Engineers push on with price fixing despite CAK warning
By Patrick Alushula | October 25th 2021
The Engineers Board of Kenya (EBK) is still pushing to set minimum prices for engineering services despite the competition watchdog warning it of fines and prosecution.
The move looks set to put engineers at loggerheads with the Competition Authority of Kenya (CAK), which recently said fixing prices amounts to killing competition and making services expensive.
EBK is however pushing on with the move by issuing a gazette notice inviting the public to give comments on the proposed Engineers (Scale of Fees for Professional Engineering Services) Rules, 2021.
“This is to request all persons likely to be affected by the proposed rules to submit written comments and views...to be considered and incorporated in the said Rules,” said EBK Chief Executive Margaret Ogai.
The public will have two weeks to send their views on the proposed changes which EBK says will help to prevent price undercutting among professional engineers.
The engineer’s body argued that setting price floors will ensure quality engineering services, safety and welfare of the public.
“(The rules will) address the challenge of collapsing of buildings and other infrastructure as the public will be aware of the professional engineering services and the importance of engaging professional engineers at every stage of the project,” said Ms Ogai.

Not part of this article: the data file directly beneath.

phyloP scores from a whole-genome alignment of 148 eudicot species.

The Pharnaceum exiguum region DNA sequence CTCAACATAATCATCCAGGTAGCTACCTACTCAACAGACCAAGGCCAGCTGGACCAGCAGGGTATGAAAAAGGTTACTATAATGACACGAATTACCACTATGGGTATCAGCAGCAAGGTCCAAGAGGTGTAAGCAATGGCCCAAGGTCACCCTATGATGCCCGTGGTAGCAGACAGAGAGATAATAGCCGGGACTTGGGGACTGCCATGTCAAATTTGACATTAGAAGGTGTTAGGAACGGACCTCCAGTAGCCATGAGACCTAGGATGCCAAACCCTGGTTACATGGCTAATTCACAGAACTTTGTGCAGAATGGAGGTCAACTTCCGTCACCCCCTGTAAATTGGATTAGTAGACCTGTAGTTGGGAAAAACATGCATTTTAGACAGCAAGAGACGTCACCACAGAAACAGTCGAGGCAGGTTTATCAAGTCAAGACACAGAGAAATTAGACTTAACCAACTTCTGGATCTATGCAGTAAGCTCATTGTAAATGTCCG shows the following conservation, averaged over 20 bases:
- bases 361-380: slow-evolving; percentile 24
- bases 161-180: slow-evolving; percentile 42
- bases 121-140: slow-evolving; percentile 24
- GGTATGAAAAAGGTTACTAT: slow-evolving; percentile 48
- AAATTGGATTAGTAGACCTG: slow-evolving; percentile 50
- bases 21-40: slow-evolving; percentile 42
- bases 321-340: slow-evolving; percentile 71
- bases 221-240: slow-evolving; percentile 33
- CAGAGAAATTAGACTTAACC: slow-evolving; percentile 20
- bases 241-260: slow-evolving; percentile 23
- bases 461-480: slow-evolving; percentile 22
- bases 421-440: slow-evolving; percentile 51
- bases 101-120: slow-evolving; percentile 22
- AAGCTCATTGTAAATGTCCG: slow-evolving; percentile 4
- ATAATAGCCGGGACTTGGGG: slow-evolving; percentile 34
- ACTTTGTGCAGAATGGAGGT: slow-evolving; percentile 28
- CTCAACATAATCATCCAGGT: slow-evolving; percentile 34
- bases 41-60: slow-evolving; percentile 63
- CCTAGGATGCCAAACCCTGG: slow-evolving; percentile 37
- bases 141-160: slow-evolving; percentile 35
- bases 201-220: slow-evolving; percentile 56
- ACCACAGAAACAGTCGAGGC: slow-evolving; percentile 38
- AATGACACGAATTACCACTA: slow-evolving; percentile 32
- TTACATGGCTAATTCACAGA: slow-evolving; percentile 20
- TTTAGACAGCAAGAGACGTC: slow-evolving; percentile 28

But CAK has argued that such a move, also being pursued by the Institute of Certified Public Accountants (ICPAK) infringes on the Competition Act, 2012 and could attract a penalty of up to 10 per cent of an entity’s preceding year’s gross annual turnover, a fine of Sh10 million and up to five years in jail.
Section 21 of the CAK Act prohibits entities from setting up agreements that could prevent, distort or lessen competition unless they obtain an exemption from CAK.
ICPAK and other professional bodies including the Association of Kenya Reinsurers, Association of Kenya Insurers will be closely watching EBK’s move. Previous attempts to determine minimum fees saw the re-insurers’ body pay a Sh721,000 fine.
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